• Graph 11 10 10 19 6 9 7 2 15 7 21 3 8 12 15 13 13 17 9 22 6 6 3 4 4 3 2 5 7 4 6 14 9 12 1 10 4 19
  • Simple At most one edge bet ween any pair of nodes.
  • Multigraph Multiple edges bet ween vertices allowed.
  • Pseudograph Self-loops are permitted.
  • G = (V, E)
  • What’s a node? vertex point junction 0-simplex
  • What’s an edge? arc branch line link 1-simplex
  • Directed
  • Undirected
  • Undirected
  • Visualizations
  • You are here.
  • (Graph does not include Justin Bieber)
  • Social Graphs
  • Find the band that is most often co-listened with the given one.
  • People Find the band that is most often co-listened with the given one.
  • People Bands Find the band that is most often co-listened with the given one.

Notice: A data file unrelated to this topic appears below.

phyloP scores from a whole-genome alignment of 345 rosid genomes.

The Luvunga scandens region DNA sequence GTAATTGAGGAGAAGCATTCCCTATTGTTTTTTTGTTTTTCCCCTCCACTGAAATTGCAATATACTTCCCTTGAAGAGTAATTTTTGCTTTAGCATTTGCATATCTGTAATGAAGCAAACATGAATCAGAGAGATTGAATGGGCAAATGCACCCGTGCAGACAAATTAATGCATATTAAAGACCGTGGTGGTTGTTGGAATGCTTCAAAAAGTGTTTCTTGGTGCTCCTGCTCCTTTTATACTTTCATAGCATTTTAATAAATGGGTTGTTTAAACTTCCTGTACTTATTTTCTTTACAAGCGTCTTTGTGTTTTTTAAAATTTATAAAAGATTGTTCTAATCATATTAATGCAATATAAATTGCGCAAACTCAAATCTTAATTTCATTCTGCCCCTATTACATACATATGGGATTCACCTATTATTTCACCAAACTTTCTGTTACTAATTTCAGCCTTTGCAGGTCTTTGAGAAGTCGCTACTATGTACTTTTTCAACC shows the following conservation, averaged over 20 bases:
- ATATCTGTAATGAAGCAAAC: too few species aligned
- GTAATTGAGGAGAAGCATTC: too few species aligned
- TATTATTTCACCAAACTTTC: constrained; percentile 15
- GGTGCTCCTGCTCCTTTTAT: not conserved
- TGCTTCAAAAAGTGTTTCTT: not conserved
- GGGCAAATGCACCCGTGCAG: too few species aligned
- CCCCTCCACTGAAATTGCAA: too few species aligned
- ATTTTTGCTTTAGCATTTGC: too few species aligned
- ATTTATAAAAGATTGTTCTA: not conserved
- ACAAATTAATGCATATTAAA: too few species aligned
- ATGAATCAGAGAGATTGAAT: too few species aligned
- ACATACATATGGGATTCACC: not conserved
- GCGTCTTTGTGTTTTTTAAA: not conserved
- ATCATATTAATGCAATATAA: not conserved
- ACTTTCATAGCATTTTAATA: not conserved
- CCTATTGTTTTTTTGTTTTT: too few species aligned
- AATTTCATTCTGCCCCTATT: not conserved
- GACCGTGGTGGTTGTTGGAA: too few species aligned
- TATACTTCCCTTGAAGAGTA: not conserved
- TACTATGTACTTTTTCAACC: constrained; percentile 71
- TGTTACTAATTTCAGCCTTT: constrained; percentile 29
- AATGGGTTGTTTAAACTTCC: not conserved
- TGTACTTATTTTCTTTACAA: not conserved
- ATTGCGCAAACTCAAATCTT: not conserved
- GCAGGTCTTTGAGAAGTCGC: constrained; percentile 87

• People Bands Find the band that is most often co-listened with the given one.
  • People Bands Find the band that is most often co-listened with the given one.
  • People Bands Find the band that is most often co-listened with the given one.
  • Basically, most kinds of simple content/co-occurrence similarity.
  • That’s a 2-step path on a bipartite graph. There are many of these ‘fundamental’ graph units: - tripartite - folksonomies (tripartite 3-graph + 2- step path) - multicolor-multiparity graph - etc.
  • Graph Storage Engines
  • Neo4j “An embedded, disk-based, fully transactional Java persistence engine that stores data structured in graphs rather than in tables.” http://neo4j.org
  • HypergraphDB “A general purpose, extensible, portable, distributed, embeddable, open-source data storage mechanism. It is a graph database designed specifically for artificial intelligence and semantic web projects.” http://kobrix.org/hgdb.jsp
  • Special Purpose Storage Engines